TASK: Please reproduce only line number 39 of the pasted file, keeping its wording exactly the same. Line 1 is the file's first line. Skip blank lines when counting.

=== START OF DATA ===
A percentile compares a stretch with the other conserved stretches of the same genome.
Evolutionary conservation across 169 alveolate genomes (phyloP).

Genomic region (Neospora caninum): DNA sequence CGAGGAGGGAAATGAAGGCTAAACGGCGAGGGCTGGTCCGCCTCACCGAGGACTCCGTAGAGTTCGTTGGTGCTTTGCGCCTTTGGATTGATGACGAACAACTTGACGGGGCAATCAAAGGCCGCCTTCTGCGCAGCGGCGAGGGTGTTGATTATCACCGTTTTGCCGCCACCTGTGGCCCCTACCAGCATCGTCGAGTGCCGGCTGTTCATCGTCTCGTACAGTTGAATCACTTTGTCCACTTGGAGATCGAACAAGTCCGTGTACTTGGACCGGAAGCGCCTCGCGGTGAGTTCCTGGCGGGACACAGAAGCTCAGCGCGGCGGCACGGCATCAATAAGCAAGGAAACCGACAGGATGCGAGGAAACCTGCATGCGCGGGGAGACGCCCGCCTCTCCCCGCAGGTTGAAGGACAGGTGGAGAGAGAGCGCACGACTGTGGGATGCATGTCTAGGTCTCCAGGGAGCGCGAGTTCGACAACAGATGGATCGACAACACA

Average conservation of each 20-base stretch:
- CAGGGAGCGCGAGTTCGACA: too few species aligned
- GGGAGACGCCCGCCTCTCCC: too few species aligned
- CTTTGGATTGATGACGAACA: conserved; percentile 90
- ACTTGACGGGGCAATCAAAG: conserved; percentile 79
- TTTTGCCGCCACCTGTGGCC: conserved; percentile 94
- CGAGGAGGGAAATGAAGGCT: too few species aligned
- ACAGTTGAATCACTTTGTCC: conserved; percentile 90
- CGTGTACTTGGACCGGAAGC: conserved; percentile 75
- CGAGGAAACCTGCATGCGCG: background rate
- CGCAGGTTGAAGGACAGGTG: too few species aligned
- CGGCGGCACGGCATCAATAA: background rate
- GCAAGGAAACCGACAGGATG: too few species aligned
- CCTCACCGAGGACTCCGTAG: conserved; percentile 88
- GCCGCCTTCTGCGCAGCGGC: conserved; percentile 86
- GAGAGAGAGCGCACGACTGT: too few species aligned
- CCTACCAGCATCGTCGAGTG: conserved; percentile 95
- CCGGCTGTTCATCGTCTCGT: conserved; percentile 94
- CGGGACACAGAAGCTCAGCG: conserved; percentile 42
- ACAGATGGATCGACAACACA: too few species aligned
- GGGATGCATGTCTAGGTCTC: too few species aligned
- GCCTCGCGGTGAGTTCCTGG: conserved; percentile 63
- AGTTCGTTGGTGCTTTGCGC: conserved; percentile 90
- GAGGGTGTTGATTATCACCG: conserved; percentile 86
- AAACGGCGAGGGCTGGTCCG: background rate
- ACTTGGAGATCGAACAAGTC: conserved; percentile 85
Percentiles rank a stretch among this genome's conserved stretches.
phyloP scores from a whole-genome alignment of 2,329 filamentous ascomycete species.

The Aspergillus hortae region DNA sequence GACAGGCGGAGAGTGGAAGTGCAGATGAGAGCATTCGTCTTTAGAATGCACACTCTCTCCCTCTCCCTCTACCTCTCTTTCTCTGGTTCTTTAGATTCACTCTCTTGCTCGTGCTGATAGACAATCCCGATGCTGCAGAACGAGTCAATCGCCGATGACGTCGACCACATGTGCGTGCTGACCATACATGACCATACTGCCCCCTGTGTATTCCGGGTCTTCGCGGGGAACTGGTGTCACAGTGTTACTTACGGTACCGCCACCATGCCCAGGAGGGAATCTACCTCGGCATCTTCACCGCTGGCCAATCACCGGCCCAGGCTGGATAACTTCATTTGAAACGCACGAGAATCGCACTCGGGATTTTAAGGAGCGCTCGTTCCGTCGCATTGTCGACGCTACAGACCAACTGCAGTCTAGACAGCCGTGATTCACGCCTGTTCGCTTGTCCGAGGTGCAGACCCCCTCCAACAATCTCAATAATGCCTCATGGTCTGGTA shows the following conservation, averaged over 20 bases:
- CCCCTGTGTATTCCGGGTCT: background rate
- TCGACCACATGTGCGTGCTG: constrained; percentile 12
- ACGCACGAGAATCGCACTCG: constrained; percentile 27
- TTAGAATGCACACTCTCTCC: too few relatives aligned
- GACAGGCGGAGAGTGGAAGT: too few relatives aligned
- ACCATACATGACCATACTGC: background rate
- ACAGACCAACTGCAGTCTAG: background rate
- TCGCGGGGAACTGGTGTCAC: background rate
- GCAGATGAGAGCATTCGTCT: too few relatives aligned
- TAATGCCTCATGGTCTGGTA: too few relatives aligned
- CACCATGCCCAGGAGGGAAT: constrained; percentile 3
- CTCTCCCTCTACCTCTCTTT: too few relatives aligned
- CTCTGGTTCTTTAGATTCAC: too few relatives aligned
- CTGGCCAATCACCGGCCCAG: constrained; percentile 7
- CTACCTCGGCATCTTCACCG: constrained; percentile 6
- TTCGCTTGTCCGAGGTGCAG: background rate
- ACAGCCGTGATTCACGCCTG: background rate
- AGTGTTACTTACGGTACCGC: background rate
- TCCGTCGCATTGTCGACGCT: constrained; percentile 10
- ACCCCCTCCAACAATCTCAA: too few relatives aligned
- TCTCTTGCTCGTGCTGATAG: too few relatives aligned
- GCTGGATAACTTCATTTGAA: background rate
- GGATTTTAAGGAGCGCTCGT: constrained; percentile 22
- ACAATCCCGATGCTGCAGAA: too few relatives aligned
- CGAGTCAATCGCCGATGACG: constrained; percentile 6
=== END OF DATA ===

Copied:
- ACAGACCAACTGCAGTCTAG: background rate